Lions' Alun Wyn Jones praised for his power of recovery

Graham Rowntree has hailed lock Alun Wyn Jones for reasserting his credentials as an auxiliary back-row forward for the British and Irish Lions.

Alun Wyn Jones runs at New Zealand second row forward Sam Whitelock during Saturday's second Test in Wellington. Picture: Mark Baker/AP
Alun Wyn Jones runs at New Zealand second row forward Sam Whitelock during Saturday's second Test in Wellington. Picture: Mark Baker/AP

Wales lock Jones failed to reach his usual lofty standards in the Lions’ 30-15 opening Test loss to New Zealand in Auckland, but was backed to recover by head coach 
Warren Gatland.

The 31-year-old second row hit back with a fine, obdurate showing as the Lions edged out the All Blacks 24-21 in 
Wellington on Saturday to set up a series decider.

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And assistant coach Rowntree believes the Ospreys stalwart can now repeat that kind of talismanic showing in Saturday’s final Test at Eden Park.

Maro Itoje grabbed the headlines for the Lions fans’ incessant chanting of his name that drowned out the home support – but Rowntree insisted Jones’ role in the Westpac Stadium must not be overlooked.

“I was pleased with the output from both our second rows,” said Rowntree.

“Alun Wyn hasn’t got as catchy a song as Maro Itoje. I think he needs to develop a song for himself.

“But I am pleased for Alun Wyn. He is in the engine room, he’s the tight-head lock. And his graft in the loose, he gives you a lot in the loose, almost as much as a back rower, and there’s his lineout work too.

“I was pleased with his performance and it was appropriate we brought Courtney Lawes on at the right time. Alun Wyn had put in a big shift.”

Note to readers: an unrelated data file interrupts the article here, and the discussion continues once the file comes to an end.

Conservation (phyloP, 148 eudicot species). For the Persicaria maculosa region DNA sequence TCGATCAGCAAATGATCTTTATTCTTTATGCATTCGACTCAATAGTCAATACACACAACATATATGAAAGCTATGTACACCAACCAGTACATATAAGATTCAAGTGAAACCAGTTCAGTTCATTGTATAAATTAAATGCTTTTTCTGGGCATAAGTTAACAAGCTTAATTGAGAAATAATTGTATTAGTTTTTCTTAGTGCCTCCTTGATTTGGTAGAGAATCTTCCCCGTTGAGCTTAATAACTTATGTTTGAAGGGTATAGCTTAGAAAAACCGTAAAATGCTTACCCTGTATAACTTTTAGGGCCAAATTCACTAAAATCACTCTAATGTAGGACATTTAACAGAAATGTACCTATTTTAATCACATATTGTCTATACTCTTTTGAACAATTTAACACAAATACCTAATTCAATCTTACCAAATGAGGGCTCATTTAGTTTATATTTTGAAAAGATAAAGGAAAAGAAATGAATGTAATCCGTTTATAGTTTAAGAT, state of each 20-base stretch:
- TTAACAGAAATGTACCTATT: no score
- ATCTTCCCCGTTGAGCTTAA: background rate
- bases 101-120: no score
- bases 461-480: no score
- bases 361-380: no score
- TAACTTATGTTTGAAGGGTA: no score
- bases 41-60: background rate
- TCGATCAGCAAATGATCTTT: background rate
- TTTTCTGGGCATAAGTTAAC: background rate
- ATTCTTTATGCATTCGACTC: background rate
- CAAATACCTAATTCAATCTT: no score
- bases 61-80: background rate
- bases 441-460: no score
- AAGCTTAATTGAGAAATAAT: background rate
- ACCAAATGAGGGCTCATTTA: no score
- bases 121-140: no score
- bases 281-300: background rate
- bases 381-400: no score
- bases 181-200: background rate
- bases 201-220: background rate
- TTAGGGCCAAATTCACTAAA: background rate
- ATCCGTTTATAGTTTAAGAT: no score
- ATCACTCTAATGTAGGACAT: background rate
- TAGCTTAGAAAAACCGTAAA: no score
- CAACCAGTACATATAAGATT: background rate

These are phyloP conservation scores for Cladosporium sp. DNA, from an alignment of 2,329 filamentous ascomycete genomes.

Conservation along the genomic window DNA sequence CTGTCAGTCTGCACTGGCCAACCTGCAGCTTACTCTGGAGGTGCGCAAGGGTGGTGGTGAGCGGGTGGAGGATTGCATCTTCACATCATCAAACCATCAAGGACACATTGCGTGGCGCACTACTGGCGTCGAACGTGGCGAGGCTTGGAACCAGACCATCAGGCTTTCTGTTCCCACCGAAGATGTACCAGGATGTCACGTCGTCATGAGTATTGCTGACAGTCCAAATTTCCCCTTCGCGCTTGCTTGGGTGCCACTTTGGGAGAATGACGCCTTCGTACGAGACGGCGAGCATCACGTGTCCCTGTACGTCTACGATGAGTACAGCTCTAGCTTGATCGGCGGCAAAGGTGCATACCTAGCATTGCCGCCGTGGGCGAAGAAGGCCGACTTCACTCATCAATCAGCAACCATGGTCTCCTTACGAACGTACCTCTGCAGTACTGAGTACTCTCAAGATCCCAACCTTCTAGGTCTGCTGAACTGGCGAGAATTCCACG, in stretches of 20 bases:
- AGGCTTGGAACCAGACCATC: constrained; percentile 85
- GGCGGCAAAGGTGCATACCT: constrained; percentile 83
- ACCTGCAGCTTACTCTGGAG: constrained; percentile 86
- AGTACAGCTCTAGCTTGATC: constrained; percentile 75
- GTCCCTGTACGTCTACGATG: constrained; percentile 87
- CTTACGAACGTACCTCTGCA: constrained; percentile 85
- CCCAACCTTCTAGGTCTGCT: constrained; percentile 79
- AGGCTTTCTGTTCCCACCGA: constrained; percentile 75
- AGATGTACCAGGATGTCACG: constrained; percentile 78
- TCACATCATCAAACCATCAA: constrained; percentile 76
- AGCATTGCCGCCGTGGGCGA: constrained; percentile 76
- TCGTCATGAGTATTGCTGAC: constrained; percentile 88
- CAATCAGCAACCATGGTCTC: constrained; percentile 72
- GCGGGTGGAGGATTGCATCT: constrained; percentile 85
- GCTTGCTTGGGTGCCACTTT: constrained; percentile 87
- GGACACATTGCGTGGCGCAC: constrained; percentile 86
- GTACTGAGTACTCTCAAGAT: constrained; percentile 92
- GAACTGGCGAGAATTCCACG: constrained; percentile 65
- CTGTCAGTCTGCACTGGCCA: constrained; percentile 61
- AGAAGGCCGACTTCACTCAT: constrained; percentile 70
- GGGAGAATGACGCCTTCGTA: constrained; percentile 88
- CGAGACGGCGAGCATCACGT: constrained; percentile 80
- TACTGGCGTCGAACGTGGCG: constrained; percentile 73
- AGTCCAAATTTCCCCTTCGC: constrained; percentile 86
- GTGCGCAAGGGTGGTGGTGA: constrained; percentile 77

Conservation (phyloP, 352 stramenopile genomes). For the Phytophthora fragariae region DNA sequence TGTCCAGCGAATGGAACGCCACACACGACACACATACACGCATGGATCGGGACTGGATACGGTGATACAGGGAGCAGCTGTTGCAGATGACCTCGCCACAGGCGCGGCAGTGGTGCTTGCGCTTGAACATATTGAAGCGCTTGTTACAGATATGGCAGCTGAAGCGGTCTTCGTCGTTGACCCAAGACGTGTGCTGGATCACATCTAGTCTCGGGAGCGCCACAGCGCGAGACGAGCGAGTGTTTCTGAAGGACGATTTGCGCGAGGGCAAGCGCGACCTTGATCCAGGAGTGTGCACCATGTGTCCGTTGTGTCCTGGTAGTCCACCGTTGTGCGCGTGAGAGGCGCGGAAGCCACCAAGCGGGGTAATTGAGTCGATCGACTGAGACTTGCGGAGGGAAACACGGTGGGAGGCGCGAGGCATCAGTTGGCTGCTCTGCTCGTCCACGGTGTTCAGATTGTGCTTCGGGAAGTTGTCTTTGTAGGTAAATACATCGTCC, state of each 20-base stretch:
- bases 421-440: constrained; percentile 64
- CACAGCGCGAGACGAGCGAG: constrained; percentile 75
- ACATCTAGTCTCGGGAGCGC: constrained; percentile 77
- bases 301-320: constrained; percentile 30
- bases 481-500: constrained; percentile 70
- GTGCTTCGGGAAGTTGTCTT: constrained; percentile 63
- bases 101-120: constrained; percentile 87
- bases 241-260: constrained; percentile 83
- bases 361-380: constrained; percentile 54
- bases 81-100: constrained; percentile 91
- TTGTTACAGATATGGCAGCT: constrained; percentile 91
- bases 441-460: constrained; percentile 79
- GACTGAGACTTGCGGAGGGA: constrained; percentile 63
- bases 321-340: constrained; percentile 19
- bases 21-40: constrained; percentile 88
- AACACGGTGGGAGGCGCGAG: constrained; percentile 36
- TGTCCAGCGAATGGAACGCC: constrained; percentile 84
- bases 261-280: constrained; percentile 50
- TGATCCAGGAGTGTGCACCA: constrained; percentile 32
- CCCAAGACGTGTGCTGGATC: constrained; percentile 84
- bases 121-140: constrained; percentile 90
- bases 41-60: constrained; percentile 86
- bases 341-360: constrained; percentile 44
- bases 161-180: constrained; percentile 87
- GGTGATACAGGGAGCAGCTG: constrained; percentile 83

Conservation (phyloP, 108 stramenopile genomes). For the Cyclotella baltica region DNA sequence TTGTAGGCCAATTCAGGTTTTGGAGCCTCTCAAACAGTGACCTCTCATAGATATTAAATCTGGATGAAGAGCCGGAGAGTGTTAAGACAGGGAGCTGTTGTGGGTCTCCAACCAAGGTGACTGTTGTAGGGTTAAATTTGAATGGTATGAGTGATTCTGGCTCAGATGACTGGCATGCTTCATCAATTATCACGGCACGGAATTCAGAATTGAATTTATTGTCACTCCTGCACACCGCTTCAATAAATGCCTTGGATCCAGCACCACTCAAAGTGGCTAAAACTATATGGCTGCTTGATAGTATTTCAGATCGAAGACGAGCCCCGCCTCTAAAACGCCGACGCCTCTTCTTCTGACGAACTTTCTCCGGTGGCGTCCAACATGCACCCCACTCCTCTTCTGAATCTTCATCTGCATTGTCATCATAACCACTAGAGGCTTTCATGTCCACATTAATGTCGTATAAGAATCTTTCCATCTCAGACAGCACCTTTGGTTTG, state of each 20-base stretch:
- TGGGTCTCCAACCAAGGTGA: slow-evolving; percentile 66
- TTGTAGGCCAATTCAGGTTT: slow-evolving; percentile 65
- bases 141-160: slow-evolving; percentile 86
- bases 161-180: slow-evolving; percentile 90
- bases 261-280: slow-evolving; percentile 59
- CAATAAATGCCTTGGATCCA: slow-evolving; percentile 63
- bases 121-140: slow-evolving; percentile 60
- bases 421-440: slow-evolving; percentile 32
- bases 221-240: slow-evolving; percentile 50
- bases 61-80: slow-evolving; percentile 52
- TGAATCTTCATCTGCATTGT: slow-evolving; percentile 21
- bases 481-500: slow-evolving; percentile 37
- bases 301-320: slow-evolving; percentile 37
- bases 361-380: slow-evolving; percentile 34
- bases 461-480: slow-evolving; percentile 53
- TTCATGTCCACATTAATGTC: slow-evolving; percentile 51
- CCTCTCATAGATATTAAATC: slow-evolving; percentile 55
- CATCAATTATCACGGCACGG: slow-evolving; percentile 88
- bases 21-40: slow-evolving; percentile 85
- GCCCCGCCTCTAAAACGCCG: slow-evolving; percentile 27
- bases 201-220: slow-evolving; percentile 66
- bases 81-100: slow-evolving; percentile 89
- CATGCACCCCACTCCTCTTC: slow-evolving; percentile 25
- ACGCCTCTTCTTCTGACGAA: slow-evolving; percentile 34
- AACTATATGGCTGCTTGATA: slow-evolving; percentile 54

The Lions can complete just a second-ever series win in New Zealand on Saturday – but must end the All Blacks’ staggering Eden Park unbeaten run to do so. New Zealand have not lost in 39 matches at their Auckland stronghold and will be hell bent on extending that run this weekend.

The Lions have played twice and lost twice at Eden Park already on this tour – first 22-16 to the Blues and then 30-15 in the first Test.

But Rowntree is confident those experiences will help the tourists disregard New Zealand’s unbeaten run at their favourite ground that dates back to July 1994. “Luckily we have been there recently,” said Rowntree of Eden Park.

“We played the Blues there and it was a great atmosphere that night. And obviously the first Test was there. We have had a taste of it.

“It will be a white hot atmosphere on Saturday night. These guys have all played in big stadiums and on big occasions before. And I am sure they will rise to the occasion.”

New Zealand surrendered an unbeaten record on home soil dating back to 2009 in Saturday’s second Test loss to the Lions. Warren Gatland’s tourists know full well the All Blacks will hit back with unbridled fury in the series decider in Auckland – but Rowntree vowed the Lions will be ready.

Asked what to expect from New Zealand in a few days’ time, Rowntree said: “A reaction; a massive reaction. They don’t normally make so many mistakes, and they’ll be hurting from that – as we were from the first Test last week.

“So we’re expecting a reaction at Eden Park. They don’t lose there very often. That will be driving them on.

“But we’re driven on by our game and our standards and wanting to get this done.”